I have previously written about issues with My Oracle Support. I still have issues and will probably always have issues, with the new system.
However, there is another side to the same story. It's a tool. It's a tool that has been made available to me. I strongly believe that a professional (counting myself in that set) I need to understand when, where and why the tools might benefit me.
So here starts my process of discovering the tool and understanding where it might help.
(Note to self - Next parts: MOS is a Portal but do we need portals?; MOS has a lot of functionality and is based on user feedback; MOS provides automation & who benefits?)
In support for MOS - part #1 of the learning process
I suspect the reason for Flash is similar to the JInitiator in the early Forms days.
We wanted rich functionality that was provided by Java in the client but no client (browser) consistently supported the JVM requirements. The first few iterations of JInitiator included complete (and excruciatingly slow) downloads and many many concerns about automatically downloaded software. Indeed, Oracle lost some Forms customers as a result of that.
As time went on the JInitiator download was split to download only the functionality required to accomplish the next task, if it was not there yet.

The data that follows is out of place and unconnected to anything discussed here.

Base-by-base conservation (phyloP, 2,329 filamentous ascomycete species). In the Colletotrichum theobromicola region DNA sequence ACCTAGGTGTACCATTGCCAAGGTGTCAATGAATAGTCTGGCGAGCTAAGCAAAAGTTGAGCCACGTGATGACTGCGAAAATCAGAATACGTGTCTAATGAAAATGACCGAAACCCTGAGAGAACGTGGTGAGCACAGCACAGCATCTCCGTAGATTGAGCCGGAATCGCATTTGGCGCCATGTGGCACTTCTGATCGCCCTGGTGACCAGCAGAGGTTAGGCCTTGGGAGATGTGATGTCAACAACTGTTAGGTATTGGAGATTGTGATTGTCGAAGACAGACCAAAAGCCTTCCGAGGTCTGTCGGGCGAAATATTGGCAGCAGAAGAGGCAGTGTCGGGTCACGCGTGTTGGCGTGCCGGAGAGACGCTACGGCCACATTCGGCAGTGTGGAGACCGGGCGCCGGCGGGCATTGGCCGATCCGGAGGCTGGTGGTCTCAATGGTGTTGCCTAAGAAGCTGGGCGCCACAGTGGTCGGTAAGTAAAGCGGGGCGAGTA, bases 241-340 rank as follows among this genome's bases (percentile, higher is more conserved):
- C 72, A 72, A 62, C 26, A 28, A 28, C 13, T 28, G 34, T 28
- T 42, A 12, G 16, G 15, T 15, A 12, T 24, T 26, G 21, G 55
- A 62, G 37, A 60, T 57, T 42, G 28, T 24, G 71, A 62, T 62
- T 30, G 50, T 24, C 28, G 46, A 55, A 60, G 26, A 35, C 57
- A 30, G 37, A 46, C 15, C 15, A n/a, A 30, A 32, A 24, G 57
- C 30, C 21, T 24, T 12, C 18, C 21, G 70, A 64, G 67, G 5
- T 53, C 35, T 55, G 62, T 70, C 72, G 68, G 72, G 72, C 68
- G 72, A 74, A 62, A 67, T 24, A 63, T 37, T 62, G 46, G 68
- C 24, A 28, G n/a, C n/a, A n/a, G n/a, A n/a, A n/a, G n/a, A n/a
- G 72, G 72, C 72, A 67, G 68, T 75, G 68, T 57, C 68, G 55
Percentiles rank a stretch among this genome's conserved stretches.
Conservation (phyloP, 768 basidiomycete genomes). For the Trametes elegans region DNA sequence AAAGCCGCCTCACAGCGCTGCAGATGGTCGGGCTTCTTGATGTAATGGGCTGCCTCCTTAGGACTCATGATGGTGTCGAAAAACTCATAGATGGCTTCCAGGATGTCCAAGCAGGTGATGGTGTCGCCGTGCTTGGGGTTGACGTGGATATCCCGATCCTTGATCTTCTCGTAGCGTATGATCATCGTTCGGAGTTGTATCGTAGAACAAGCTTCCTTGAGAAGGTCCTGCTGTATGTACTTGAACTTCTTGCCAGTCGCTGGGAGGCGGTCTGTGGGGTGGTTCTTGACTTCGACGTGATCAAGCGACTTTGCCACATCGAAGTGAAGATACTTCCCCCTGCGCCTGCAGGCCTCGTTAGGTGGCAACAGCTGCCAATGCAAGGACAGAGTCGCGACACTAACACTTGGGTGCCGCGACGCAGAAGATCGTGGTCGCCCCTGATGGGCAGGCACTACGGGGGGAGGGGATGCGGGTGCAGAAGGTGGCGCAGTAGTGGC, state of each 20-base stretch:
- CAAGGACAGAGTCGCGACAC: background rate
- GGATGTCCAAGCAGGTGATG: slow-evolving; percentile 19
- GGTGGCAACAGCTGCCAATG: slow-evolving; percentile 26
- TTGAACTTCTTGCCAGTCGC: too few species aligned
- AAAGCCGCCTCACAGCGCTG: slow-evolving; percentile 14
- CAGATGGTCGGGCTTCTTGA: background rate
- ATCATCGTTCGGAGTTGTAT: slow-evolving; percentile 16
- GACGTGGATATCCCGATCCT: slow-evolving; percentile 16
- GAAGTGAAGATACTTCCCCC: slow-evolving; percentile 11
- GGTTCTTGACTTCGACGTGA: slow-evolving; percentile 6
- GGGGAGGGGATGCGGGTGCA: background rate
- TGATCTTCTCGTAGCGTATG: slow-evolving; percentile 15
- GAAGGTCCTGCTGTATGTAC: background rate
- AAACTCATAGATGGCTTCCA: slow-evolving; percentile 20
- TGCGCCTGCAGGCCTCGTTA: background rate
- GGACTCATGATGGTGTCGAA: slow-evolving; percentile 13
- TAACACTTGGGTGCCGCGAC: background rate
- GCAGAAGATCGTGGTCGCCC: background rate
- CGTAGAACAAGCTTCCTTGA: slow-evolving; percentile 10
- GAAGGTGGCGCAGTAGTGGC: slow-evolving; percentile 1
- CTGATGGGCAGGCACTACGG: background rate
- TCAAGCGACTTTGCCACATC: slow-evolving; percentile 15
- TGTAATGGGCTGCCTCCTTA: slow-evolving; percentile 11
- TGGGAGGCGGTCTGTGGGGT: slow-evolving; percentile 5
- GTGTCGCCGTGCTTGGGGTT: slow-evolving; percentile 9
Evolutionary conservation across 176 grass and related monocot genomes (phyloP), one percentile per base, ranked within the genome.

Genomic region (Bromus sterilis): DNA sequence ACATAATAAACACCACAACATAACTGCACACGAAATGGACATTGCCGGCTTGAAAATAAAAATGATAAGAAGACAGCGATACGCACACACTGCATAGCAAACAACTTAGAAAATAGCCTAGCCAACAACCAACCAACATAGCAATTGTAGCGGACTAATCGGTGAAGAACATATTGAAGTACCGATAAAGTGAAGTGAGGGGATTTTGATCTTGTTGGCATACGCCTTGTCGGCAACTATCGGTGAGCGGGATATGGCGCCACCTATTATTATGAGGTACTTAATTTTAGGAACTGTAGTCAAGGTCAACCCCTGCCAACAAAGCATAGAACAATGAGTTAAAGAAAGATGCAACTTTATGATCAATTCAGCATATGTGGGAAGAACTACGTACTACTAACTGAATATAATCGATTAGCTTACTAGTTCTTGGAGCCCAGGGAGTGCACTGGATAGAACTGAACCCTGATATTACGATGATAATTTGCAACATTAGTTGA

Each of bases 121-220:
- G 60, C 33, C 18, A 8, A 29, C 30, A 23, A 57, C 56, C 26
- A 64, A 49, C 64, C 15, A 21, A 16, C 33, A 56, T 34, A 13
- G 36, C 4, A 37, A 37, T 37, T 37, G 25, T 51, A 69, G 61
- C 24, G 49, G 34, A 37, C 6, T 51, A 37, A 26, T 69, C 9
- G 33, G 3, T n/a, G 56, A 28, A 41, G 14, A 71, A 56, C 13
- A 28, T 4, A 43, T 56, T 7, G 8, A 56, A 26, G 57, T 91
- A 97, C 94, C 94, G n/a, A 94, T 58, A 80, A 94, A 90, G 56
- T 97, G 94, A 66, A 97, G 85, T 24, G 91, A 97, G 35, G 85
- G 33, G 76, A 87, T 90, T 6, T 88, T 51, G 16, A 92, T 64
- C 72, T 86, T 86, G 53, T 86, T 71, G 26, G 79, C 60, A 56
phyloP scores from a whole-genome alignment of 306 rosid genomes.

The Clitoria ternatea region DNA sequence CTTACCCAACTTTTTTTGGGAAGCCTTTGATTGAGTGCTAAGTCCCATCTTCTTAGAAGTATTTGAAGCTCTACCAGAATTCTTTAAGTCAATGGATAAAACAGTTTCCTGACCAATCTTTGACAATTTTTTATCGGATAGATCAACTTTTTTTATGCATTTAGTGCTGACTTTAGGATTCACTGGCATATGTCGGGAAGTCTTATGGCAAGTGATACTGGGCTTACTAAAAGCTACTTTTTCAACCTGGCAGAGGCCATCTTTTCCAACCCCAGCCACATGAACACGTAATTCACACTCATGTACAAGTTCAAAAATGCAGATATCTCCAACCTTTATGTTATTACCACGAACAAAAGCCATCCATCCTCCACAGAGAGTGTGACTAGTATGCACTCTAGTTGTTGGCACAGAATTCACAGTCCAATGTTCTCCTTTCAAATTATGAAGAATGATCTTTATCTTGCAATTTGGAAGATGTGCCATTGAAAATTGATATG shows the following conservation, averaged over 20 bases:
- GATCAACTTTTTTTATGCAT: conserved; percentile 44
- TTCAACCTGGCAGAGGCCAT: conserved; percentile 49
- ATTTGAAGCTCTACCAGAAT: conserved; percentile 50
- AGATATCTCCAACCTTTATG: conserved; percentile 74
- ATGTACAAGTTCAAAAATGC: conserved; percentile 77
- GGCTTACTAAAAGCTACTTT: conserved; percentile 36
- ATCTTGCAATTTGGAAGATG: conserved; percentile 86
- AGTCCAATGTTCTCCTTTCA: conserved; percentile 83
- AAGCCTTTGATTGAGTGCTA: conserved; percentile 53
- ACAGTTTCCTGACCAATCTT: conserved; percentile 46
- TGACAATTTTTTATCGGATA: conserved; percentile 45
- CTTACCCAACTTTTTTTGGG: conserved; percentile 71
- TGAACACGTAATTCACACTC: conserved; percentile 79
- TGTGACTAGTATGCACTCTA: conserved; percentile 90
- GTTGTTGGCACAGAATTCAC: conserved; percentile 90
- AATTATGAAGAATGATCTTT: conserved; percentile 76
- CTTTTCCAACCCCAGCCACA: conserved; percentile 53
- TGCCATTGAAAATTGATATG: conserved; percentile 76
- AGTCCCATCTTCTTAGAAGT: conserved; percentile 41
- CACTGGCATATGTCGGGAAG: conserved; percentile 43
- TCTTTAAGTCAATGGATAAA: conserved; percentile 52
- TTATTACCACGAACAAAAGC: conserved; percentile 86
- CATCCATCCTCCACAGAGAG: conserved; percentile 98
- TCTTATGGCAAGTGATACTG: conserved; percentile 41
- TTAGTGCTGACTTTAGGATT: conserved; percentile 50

I see that Richard Miller's blog and Chris Wartiki's blog indicate they are looking at that change using Flash. (Having learned from history :-) the MOS team starts this after production.)
Back in the JInitiator hey-day, Oracle was constantly hammered by customers and competition as imposing non-standard, proprietary, software on the users. I often heard "it isn't Microsoft", "it is non-standard" as the reason for not allowing JInitiator. So people moved to Visual Basic, or some competitors, many of which have now disappeared. (Although underneath is was frequently "if it's Oracle we have this convenient excuse".)
So Flash is a non-proprietary (read non-Oracle) pseudo standard that should be acceptable to many users.
The next generation (HTML 5) is not available universally yet. (Hopefully the MOS Team will have designed to support the transition in the future.)
Indeed, one excuse for selecting Flash was to support the IE 6 users out there. (Better to support the rather large community that is stuck with non-compliant environments than to have a well-designed ADF environment for the future? It's about the numbers!)
The security issues that are found nearly daily are probably not as worrisome to many users as the benefit in user experience. Users seem to be complacent about security anyway, and there is a non-Flash alternative (http://supporthtml.oracle.com) for those of us who are squeamish.
In support of MOS, I think Flash addresses a significant part of the user community and probably addresses it well. I will be looking at that seriously, when I have lots of time.
And they have provided me an HTML alternative which limps along to satisfy my needs.